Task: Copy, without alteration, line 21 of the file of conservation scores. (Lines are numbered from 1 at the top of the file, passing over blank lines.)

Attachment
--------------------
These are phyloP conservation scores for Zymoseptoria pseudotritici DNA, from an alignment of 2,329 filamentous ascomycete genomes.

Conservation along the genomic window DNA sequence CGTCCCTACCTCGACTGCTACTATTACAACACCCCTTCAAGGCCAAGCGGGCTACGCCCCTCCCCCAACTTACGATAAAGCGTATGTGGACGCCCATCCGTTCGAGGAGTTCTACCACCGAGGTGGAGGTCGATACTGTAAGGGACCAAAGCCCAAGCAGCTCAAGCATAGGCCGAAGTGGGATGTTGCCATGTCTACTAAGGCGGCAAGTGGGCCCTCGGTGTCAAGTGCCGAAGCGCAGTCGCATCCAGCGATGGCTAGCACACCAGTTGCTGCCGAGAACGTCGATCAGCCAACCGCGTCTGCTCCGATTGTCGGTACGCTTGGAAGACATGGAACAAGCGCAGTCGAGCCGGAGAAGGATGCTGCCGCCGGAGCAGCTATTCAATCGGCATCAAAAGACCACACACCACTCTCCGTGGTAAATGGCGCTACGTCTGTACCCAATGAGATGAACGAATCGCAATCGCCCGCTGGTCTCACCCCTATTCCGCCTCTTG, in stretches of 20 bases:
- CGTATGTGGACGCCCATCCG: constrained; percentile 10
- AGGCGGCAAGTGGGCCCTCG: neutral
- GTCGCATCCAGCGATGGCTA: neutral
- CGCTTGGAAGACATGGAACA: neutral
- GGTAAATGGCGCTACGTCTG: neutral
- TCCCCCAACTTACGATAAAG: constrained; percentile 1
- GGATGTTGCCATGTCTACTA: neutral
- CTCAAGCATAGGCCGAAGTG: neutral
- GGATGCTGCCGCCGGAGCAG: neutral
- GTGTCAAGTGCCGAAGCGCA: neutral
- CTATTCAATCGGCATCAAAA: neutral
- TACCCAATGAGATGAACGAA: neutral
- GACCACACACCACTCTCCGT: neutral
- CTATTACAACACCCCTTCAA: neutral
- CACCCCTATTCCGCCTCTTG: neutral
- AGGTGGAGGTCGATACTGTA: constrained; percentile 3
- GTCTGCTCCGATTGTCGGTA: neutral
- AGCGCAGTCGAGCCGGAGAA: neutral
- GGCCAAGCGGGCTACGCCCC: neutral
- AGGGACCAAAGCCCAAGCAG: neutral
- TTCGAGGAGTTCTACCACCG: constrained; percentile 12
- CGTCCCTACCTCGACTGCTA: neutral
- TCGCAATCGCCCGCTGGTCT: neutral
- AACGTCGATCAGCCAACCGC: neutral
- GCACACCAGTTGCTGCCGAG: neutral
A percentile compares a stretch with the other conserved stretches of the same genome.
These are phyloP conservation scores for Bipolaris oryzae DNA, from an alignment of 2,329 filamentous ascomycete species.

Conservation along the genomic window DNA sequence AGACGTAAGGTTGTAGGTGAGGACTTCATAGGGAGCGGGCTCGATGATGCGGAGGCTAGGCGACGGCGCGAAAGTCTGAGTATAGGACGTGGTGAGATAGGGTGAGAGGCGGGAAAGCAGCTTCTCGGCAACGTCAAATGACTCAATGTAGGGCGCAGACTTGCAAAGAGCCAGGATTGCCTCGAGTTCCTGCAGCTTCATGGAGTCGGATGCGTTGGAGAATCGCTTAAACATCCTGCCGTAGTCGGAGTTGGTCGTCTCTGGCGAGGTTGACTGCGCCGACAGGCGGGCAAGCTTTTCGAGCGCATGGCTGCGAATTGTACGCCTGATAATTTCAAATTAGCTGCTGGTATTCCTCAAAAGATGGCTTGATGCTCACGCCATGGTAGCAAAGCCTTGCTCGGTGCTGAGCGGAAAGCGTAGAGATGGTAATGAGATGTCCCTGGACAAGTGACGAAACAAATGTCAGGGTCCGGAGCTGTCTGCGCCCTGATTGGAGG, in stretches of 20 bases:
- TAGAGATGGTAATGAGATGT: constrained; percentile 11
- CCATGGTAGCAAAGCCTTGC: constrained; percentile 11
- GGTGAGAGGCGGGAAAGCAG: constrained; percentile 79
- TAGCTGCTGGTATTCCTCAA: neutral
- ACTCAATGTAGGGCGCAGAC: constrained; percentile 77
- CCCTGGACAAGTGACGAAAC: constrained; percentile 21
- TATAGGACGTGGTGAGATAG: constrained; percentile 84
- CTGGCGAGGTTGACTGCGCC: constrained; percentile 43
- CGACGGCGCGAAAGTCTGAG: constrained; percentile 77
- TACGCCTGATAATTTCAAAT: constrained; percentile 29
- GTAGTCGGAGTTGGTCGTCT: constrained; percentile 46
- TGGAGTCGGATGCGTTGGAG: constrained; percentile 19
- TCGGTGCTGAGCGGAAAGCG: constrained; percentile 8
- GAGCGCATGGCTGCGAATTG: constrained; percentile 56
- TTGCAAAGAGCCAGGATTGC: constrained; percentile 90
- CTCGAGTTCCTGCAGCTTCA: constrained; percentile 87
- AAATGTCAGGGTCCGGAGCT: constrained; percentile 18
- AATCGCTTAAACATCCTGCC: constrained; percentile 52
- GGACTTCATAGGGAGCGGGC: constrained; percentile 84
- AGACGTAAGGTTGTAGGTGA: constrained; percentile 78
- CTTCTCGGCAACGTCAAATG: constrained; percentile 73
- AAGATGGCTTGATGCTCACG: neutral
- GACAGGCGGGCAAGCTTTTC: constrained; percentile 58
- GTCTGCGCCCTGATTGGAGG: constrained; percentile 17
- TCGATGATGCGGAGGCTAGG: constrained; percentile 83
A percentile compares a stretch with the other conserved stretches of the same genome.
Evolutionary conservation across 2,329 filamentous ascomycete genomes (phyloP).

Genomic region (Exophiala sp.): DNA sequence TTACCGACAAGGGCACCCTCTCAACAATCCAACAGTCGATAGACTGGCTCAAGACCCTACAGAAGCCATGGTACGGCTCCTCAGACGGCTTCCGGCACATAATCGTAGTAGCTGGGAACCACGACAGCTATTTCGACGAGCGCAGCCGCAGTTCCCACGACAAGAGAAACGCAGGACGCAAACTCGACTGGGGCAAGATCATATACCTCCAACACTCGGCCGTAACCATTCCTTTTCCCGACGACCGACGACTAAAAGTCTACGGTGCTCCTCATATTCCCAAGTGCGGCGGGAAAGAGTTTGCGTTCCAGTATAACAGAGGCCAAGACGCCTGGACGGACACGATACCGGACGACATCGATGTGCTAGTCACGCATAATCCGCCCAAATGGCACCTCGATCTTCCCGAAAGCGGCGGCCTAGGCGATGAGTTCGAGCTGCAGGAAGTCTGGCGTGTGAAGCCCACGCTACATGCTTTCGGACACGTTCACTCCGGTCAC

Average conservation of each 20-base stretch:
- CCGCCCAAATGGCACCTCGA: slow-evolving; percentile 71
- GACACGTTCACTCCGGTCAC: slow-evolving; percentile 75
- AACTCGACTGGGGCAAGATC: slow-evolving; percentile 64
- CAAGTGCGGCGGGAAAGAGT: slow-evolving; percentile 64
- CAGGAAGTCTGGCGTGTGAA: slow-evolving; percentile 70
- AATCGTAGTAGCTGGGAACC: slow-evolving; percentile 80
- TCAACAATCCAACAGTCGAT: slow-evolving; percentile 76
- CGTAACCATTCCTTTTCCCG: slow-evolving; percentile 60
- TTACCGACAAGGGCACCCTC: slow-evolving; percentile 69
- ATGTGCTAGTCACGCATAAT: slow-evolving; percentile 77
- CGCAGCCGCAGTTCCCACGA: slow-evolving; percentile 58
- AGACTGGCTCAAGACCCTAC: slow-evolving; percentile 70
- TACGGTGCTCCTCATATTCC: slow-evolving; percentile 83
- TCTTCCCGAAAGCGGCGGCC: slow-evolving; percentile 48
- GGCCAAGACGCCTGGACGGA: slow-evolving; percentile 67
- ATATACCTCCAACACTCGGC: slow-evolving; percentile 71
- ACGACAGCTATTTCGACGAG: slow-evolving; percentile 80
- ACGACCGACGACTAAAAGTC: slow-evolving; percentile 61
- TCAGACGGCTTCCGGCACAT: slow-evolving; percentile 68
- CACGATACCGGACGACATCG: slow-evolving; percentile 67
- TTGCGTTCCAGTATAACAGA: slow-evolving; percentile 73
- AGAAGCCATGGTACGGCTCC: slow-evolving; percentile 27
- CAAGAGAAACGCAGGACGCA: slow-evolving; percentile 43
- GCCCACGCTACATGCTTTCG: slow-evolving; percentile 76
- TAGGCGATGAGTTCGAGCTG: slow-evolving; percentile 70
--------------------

- GGCCAAGCGGGCTACGCCCC: neutral